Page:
Sen. Bernie Sanders is a democratic socialist running for President of the United States, and his passionate populist message has won him many admirers on the left. His willingness to push for radical progressive policies (such as top income tax rates of 90 percent), which mainstream Democrats are too moderate to embrace, is steadily eroding Hillary Clinton’s dominance of the Democratic primary field.
There are several “facts” upon which Sanders has built his campaign. Probably the most important is the claim that the American middle class has been declining for quite some time. According to Sanders’s website:
The long-term deterioration of the middle class, accelerated by the Wall Street crash of 2008, has not been pretty…
Since 1999, the median middle-class family has seen its income go down by almost $5,000 after adjusting for inflation, now earning less than it did 25 years ago.
The situation is clearly dire, and the right man for the momentous job of saving the middle class is Sen. Sanders. Well, at least that’s [the] message his campaign seeks to convey.
But what if the middle class isn’t becoming worse off over time? What if the American middle class is actually doing as well as ever? Would Sanders’s supporters be as likely to endorse his more radical ideas if they weren’t convinced that the middle was becoming poorer over time — and that only progressive policies could reverse this trend?
It’s worth taking the time to examine Sanders’s claim that the middle class is worse off now than in the past. He doesn’t cite a source for his statistic, but it seems to rely on looking at the median household income over time and adjusting for inflation using the Consumer Price Index (CPI).
This is a problematic methodology because it does not control for the well-known fact that the median household has itself grown smaller over time. Even if median income stayed the same over time, a decline in the number of people in the median household over time would lead to an increase in income per household member.
Additionally, Sanders’s statistic looks at income before taxes and transfers. Transfer payments and tax credits (like the Earned Income Tax Credit) make up a significant portion of income for many lower-income families. Not controlling for these factors understates their true economic well-being.
The figures cited by Sanders also fail to take into account the fact that a larger proportion of worker compensation comes in the form of non-cash benefits (such as health insurance) now than in the past.
According to research published by the National Tax Journal, “Broadening the income definition to post-tax, post-transfer, size-adjusted household cash income, middle class Americans are found to have made substantial gains,” amounting to a 37 percent increase in income over the 1979-2007 period.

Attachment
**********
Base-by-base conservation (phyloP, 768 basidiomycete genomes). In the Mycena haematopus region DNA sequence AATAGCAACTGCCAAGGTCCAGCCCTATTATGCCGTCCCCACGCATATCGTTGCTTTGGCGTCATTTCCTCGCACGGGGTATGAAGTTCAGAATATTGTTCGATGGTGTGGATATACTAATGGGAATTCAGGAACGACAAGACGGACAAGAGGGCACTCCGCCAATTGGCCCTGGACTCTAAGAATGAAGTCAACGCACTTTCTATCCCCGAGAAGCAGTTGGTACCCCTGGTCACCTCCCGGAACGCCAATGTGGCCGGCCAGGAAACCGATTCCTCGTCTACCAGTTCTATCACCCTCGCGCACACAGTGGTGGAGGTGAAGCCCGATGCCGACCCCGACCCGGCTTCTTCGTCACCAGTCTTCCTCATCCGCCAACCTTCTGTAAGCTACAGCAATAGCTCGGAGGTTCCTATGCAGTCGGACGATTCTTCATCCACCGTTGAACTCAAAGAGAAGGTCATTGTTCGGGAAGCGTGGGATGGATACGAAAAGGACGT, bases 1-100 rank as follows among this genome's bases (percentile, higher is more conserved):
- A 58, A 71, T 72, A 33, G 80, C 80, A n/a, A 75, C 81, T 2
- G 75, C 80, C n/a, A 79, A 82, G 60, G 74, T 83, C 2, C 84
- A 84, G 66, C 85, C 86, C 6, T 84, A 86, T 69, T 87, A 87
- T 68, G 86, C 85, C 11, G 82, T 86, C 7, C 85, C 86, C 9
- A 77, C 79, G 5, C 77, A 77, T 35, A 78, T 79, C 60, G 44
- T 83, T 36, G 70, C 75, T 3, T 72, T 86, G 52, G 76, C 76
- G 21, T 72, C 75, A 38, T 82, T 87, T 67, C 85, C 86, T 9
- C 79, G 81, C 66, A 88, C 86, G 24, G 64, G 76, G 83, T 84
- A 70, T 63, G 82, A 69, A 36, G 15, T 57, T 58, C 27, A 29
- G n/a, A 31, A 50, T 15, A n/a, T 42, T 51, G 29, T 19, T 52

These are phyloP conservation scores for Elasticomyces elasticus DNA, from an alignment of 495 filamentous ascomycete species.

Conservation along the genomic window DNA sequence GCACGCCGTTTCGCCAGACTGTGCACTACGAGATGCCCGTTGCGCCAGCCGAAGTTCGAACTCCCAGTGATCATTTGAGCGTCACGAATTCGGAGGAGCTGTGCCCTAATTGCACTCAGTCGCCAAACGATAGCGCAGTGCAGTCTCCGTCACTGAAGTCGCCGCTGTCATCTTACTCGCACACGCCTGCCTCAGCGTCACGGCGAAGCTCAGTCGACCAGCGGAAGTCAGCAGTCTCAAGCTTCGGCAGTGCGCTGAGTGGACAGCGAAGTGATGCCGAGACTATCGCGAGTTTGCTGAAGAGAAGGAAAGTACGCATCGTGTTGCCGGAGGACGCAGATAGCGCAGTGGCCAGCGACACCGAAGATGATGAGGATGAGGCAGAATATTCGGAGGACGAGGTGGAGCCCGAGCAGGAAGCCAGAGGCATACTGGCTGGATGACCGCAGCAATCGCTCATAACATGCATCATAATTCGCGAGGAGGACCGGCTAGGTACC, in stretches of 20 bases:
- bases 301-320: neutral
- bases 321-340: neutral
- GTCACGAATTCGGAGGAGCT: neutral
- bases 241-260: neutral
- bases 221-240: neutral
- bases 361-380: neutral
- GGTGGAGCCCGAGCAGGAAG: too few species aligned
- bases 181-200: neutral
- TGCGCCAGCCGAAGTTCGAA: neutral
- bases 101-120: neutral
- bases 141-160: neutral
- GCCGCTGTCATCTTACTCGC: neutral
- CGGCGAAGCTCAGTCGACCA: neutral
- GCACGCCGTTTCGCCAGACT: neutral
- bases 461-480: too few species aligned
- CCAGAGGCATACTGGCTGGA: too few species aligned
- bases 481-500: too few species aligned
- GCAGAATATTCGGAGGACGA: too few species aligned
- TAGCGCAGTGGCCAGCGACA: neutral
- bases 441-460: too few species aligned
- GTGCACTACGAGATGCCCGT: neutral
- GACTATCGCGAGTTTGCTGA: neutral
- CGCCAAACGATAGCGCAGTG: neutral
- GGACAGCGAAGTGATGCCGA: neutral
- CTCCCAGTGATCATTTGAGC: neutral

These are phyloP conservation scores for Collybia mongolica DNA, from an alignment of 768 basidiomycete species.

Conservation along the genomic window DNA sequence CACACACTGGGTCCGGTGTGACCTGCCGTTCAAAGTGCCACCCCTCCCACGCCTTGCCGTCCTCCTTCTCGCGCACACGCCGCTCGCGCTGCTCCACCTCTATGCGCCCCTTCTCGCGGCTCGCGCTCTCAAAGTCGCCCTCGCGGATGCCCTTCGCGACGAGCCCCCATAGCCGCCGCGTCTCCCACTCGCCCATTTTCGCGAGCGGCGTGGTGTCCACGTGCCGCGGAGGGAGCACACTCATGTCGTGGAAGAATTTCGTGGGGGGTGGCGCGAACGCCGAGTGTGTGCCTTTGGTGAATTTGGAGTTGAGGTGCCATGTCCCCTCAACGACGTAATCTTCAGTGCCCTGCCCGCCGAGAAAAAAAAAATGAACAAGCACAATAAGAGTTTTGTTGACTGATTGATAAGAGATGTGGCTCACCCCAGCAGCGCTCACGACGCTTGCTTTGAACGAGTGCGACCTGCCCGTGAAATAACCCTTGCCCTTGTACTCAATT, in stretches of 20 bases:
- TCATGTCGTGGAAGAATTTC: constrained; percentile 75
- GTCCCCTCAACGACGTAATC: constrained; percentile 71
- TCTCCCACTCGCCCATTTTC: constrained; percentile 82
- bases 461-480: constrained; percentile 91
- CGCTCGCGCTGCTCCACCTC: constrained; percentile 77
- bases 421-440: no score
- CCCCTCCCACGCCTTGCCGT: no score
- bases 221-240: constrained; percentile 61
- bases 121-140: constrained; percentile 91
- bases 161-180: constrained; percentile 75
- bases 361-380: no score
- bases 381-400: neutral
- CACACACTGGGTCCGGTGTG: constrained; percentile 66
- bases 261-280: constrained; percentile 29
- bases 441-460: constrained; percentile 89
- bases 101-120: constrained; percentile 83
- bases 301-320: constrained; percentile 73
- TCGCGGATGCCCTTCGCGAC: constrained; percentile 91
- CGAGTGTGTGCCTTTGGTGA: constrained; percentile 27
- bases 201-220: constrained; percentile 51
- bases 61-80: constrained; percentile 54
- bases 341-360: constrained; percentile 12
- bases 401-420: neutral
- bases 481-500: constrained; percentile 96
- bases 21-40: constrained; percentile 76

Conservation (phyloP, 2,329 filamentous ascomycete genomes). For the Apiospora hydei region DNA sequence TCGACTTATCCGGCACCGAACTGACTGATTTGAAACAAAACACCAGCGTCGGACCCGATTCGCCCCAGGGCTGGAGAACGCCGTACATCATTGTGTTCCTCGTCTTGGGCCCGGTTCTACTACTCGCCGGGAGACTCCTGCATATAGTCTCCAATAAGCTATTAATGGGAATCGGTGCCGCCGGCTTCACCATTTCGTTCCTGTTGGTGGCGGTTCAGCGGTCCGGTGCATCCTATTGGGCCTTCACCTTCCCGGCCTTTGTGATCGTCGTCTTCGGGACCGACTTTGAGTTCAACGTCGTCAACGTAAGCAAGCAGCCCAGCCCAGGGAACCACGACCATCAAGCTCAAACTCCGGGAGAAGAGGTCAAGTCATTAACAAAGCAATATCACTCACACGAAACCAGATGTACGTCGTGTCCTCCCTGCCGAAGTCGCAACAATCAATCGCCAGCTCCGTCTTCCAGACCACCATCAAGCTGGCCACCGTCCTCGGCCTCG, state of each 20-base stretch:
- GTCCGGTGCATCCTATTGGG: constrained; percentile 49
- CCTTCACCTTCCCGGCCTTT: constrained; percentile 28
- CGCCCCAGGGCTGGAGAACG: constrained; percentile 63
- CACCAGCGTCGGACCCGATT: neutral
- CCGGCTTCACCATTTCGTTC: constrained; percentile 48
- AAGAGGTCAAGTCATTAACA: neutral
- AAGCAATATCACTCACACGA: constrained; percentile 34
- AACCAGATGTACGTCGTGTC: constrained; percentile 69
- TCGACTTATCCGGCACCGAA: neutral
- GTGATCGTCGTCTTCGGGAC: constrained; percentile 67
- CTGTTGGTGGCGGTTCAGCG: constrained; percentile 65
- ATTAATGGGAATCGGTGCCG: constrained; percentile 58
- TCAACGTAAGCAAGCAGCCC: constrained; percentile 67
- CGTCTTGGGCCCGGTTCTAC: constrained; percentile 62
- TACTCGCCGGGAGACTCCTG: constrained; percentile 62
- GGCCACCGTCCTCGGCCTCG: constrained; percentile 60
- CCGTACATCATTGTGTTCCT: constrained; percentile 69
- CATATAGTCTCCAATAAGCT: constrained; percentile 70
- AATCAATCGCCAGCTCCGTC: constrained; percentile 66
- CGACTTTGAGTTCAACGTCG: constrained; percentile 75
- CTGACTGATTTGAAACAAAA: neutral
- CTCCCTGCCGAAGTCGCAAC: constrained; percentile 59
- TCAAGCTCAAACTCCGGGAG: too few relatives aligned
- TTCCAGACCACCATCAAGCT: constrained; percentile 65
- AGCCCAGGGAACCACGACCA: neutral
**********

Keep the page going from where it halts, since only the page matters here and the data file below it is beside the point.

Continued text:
Similarly, in 2014, the Congressional Budget Office found that adjusting for changing household size and looking at income after taxes and transfers, households in all income quintiles are much better off than they were a few decades ago.
The incomes of households in the three middle income quintiles grew 40 percent between 1979 and 2011. Somewhat surprisingly, given the histrionics about the state of America’s poor, income in households in the lowest quintile was 48 percent higher in 2011 than it was in 1979.
Research from the Federal Reserve Bank of Minneapolis comes to even more optimistic conclusions.
The Consumer Price Index is widely understood to overstate inflation — among other reasons, by failing to accurately account for improvements in quality and consumer substitutions for newer or cheaper goods — which is why the Federal Open Market Committee uses an alternative measurement for inflation, the Personal Consumption Expenditures (PCE) price index, which includes more comprehensive coverage of goods and services than the CPI.
If the CPI does, in fact, overstate the extent to which prices rise over time, then it also consequently understates the growth in real, inflation-adjusted incomes over time.
Indexing median household income (post taxes and transfers) to inflation using the PCE, rather than the CPI, and adjusting for the long-run decline in household size shows that median incomes have “increased by roughly 44 percent to 62 percent from 1976 to 2006.”
Moreover, the focus on statistical categories ignores what is happening at the level of individuals and households, which may move up or down the income ladder, through different income quintiles. And studies have consistently shown that this income mobility has not changed in decades.
While the rate of growth for some income categories in recent years has been sluggish, the claim that middle incomes are declining precipitously is false. Based on these findings, it seems appropriate to conclude that Sanders’ claim that there exists a “long-term deterioration of the middle class” is patently untrue.
Learn more about wage “stagnation” from former FEE president Don Boudreaux:
Corey Iacono is a student at the University of Rhode Island majoring in pharmaceutical science and minoring in economics.